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Do I need to take hypothyroidism drugs for life?

Q: I am a 27 years old man having hypothyroidism for the last year. I am taking Eltroxin 100 mg for a year now. After taking this tablet every 3 months I get a thyroid test done. My thyroid levels are: T3 (free) – 1.19 ng/dl, T4 (free) – 0.65 ng/dl, TSH – 10.25 microIU/ml about 18 months back. Then again 15 months back I took the test and result was - T3 (free) – 2.39 ng/ml, T4 (free) – 1.42 ng/dl, TSH – 0.90 microIU/ml. Then again after 3 months it was T3 (free) – 1.59 pg/ml, T4 (free) – 1.01 ng/dl, TSH – 1.2 microIU/ml. Then again after 3 months my T3 (free) was 4.54 ng/ml, T4 (free) – 2.18 ng/dl, TSH – 0.07 microIU/ml. Then again after 3 months - T3 (free) – 1.84 ng/ml, T4 (free) – 1.09 ng/dl, TSH – 0.92 microIU/ml. Now 3 months back T3 (free) was 2.5 pg/ml, T4 (free) – 2.2 ng/dl, TSH – 0.26 microIU/ml and my latest report states T3 (free) – 1.9 pg/ml, T4 (free) – 1.4 ng/dl, TSH – 0.19 microIU/ml. My doctor said that there were some fluctuations in the thyroid level so he asked me to continue the tablets. But I am feeling irritation after taking this tablet daily? Can I stop the tablet? Is there any permanent cure for hypothyroidism? What are the side effects of Eltroxin?

A:From the laboratory results that you have sent me, you clearly had hypothyroidism (underactive thyroid) before the treatment was started 3 years back. You will need lifelong treatment of hypothyroidism. Untreated hypothyroidism can cause tiredness, weight gain, puffiness, sleep problems, constipation and in severe cases can have adverse effect on the heart. Treatment with thyroid hormone replacement therapy (like Eltroxin in your case) is effective and does not have any long-term side effects as long as the dose is correct. Food and other medications can alter the absorption of thyroid medication causing fluctuation in the doses. We routinely advise the patient to:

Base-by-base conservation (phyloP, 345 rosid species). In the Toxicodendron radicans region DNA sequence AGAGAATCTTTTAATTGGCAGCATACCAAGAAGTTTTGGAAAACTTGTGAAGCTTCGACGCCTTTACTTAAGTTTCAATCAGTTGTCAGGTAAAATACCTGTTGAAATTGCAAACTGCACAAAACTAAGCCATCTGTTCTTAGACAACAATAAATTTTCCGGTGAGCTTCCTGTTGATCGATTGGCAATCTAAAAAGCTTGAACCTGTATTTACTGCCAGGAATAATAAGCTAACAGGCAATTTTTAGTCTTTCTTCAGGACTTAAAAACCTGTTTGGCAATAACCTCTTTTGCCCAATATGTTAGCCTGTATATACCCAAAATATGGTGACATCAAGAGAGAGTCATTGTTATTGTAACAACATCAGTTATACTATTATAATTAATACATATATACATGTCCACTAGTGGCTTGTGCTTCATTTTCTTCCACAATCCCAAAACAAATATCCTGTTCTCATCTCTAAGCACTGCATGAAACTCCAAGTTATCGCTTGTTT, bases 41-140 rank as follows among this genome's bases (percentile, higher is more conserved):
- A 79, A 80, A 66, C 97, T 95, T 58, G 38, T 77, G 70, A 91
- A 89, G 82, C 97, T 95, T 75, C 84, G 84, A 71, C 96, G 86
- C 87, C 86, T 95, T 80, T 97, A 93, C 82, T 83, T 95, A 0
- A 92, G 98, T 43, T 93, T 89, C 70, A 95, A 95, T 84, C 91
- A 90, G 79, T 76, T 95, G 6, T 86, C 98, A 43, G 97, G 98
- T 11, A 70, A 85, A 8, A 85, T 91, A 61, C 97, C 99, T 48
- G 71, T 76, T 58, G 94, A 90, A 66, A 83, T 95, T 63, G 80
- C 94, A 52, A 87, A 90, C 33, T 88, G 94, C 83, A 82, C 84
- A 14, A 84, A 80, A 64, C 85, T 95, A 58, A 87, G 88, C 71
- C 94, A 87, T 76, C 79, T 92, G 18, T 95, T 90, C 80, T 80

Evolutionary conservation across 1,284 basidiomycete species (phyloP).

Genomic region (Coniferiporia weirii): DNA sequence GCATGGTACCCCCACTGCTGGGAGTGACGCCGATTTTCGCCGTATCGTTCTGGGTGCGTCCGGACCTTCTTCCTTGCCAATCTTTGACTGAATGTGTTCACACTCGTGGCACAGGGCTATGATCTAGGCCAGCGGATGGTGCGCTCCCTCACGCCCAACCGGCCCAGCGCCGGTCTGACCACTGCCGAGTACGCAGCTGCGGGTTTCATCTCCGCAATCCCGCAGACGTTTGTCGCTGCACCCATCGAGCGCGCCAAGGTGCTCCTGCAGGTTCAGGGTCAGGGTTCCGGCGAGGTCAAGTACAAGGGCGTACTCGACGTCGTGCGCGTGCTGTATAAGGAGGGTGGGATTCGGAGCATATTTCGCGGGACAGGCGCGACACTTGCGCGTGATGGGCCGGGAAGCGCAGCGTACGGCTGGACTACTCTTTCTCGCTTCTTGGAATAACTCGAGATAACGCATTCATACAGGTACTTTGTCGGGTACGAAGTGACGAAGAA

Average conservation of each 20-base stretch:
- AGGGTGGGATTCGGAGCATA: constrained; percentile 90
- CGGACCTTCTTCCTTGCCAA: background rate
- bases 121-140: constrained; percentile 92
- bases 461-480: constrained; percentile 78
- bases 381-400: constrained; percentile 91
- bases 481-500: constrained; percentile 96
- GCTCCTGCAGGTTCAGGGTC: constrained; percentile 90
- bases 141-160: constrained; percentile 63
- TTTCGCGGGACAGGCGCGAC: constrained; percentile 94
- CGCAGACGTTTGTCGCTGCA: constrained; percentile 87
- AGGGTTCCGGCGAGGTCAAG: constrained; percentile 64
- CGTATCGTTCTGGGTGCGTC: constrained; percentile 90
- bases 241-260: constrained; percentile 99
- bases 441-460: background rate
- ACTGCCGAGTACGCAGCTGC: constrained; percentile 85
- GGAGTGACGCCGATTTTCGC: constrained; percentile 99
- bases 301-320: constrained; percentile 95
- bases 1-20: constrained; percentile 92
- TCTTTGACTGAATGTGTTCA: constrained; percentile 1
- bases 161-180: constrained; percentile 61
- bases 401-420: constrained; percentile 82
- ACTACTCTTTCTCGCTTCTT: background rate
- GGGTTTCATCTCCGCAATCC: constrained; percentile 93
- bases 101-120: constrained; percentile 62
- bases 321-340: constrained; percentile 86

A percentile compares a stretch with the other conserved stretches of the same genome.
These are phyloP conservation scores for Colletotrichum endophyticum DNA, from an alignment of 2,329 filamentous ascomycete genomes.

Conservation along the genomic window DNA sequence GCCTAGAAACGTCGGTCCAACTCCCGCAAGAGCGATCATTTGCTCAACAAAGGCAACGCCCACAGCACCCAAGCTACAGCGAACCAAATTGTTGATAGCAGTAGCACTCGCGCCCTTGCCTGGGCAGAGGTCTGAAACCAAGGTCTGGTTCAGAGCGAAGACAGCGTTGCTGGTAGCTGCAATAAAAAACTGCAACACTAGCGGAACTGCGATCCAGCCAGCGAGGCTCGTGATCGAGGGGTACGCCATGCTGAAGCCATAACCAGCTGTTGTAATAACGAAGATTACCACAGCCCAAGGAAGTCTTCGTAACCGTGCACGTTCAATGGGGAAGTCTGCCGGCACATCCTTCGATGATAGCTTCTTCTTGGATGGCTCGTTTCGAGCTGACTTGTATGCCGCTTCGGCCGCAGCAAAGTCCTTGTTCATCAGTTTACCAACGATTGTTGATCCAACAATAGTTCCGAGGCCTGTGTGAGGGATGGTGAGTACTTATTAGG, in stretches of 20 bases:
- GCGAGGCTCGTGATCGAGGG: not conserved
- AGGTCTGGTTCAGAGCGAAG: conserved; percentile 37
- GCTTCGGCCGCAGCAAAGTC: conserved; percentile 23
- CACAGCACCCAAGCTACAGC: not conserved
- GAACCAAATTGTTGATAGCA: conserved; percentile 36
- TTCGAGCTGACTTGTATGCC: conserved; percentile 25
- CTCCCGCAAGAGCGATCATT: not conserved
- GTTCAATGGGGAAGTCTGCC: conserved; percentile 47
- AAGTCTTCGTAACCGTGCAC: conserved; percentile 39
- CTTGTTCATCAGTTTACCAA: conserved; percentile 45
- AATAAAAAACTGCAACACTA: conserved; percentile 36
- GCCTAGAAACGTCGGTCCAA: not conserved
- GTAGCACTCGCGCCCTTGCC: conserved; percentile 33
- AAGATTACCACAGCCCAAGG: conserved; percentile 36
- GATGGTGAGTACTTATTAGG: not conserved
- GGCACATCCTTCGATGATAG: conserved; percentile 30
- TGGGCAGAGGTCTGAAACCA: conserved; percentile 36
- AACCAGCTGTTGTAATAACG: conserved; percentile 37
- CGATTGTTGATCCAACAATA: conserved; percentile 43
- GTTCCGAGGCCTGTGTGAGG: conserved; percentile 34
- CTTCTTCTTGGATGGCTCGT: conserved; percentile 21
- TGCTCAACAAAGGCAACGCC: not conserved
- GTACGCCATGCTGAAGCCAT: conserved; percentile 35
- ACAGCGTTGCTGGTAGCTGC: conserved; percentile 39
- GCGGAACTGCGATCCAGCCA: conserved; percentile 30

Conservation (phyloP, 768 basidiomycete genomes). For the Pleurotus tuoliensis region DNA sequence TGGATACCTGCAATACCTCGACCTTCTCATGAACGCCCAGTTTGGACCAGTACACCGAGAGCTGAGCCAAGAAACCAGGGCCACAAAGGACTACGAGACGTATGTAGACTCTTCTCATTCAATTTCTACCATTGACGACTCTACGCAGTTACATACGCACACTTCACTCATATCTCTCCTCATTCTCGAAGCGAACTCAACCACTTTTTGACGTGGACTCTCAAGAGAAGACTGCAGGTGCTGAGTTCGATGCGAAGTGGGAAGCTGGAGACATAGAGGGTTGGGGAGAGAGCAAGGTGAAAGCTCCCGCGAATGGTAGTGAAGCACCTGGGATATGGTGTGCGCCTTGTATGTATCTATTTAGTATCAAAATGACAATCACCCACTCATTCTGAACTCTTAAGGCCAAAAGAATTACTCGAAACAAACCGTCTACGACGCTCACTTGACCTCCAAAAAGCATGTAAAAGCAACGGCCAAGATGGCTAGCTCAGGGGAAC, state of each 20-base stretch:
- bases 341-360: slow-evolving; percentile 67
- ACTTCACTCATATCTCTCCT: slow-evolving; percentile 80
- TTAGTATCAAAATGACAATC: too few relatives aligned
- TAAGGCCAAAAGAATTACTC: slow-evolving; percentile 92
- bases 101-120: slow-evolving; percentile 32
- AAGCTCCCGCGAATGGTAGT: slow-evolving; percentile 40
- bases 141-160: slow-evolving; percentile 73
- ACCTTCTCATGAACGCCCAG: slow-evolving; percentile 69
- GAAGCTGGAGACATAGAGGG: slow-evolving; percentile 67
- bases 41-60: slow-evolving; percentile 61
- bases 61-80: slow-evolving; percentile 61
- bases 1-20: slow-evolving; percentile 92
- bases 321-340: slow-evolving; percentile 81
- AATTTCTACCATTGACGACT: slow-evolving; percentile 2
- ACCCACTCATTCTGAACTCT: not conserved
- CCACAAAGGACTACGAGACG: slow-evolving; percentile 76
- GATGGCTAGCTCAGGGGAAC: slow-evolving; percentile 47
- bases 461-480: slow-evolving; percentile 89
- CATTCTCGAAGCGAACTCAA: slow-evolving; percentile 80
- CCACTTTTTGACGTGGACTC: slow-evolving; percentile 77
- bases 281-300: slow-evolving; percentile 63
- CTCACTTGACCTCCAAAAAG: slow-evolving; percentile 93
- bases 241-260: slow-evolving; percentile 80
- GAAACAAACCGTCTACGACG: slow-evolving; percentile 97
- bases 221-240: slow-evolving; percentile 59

• Take the thyroid hormone regularly at a consistent time.
  • Taking thyroid hormone on an empty stomach, at least 2 hrs before eating, which allows for maximum absorption.
  • Be consistent about a high-fiber diet. If you start or stop eating high-fiber, get your thyroid rechecked, because it may change your absorption.
  • If you take vitamins, calcium tablets or supplements with iron, take at least two to three hours apart from thyroid hormone. These can interfere with thyroid hormone absorption if taken too close together.
  • Don't take antacids within four hours of thyroid hormone, so that absorption is not affected.
  • Use of any estrogens or oral contraceptives( in women) can alter thyroid hormone dose requirements.
  • Do not change the brand of thyroid hormone medication as there may be slight difference in the preparations from different drug companies.
  • Make sure you tell your doctor about other medications that you are taking, so he/she is aware of any drug interactions.
After you have followed above instructions, and your thyroid tests still look the same as the last one, a slight decrease in the dose of your thyroid hormone will be needed.


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